For the first time in its 36-year history, this year’s series of One Man and His Dog was filmed live.
As I know all too well from presenting The One Show, live telly comes with its own challenges, but throw into the mix mardy sheep, 16 sheepdogs and the Gower Peninsula’s changeable weather, plus the first ever broadcast of the Women’s British Open golf tournament on the same channel (also live), and we had the recipe for a very interesting weekend.
One Man and His Dog is usually a relaxed programme to record. It used to be filmed over two days and then spend more than three months in an editing suite, but this year it all had to flow seamlessly as one.
Michaela Strachan and I opened the show, introducing Gus Dermody, our sheepdog expert. As soon as Gus and I were out of vision, we ran to our commentary box overlooking the course in unison with the sheep that trickled out of a little pen at the far end of the field.
Malcolm, our head of sheep, had a shepherding task like no other: I could hear the producer in my ear telling him: “Just make sure you get the sheep to the post on time; we’re live don’t forget.”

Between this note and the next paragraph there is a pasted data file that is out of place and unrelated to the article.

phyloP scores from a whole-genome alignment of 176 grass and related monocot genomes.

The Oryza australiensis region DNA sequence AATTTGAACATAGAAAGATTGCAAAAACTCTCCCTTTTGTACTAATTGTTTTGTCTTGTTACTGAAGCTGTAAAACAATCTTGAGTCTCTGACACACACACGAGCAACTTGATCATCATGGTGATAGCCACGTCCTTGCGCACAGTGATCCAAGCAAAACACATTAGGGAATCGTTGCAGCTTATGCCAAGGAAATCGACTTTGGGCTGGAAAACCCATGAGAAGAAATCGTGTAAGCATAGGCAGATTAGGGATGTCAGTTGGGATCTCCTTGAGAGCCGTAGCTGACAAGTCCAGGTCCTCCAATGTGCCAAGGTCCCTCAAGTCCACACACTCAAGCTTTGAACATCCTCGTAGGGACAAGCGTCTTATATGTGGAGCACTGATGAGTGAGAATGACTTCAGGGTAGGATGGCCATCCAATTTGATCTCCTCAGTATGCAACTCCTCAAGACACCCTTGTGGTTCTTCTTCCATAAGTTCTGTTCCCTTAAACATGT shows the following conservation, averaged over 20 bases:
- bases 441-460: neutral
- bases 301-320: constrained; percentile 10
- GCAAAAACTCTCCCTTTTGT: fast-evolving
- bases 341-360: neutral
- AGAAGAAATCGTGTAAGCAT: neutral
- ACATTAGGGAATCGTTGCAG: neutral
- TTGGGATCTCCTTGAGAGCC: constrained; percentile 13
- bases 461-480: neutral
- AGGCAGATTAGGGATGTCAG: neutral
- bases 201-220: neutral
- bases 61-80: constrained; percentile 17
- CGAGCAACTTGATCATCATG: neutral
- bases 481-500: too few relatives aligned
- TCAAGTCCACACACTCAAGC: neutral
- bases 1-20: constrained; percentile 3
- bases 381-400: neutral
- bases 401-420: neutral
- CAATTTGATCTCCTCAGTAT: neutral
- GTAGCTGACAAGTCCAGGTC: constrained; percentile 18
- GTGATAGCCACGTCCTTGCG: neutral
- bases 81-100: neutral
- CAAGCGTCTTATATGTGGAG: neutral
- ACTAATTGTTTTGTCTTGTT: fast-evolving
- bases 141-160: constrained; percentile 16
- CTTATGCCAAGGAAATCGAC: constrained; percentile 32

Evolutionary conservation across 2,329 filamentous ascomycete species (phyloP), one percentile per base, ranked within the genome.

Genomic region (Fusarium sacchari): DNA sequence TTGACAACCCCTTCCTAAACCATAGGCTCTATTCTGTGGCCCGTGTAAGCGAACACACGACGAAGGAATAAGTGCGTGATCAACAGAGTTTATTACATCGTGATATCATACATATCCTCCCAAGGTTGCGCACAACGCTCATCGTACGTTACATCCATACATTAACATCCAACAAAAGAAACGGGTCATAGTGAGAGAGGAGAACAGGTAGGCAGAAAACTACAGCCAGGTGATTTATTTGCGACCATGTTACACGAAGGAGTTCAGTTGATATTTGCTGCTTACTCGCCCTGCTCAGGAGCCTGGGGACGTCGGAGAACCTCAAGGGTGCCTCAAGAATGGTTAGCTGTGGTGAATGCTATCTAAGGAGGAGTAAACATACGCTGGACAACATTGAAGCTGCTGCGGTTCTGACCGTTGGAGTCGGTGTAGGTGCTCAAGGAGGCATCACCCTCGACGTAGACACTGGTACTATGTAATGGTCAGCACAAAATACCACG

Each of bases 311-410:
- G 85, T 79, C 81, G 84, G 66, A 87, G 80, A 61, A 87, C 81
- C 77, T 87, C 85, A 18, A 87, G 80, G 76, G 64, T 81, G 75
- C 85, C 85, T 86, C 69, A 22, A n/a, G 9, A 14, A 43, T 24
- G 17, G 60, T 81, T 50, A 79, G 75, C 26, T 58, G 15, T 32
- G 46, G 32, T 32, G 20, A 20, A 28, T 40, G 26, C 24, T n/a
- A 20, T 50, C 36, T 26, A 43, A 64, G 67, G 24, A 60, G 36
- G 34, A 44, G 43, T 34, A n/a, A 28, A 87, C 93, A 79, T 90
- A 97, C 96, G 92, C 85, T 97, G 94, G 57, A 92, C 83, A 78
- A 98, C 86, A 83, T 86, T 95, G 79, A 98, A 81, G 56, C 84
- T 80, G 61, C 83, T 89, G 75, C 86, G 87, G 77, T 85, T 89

Meanwhile, at our end of the field, the ‘floor manager’ Marco was shepherding the competitors and their dogs into position in front of our commentary box, as the nation watched the film of the first competitor and his dog. Fortunately, everyone arrived in position at the right time and the competition started.
Michaela squeezed into the commentary box to hear what we were saying, then dashed out to get the reactions of the shepherds.
As the rounds flew by, it was all going like clockwork from a broadcasting point of view, but as we got to the brace round (one man and two dogs), the sheep weren’t keen on being split up in the shedding ring and they made a run for it. It happened three times.
When the day’s filming was over, there was an air of disbelief that we’d pulled it off. But could we do the same again the day after? Not quite.
News came in the early afternoon that the golf tournament was over-running and so we waited for our programme to start. But the light was fading and we couldn’t wait any longer, so the show would have to be recorded ‘as live’.
Fortunately, once again everyone pulled out the stops for a great show. It’s just a shame the nation couldn’t enjoy it at the same time as we did.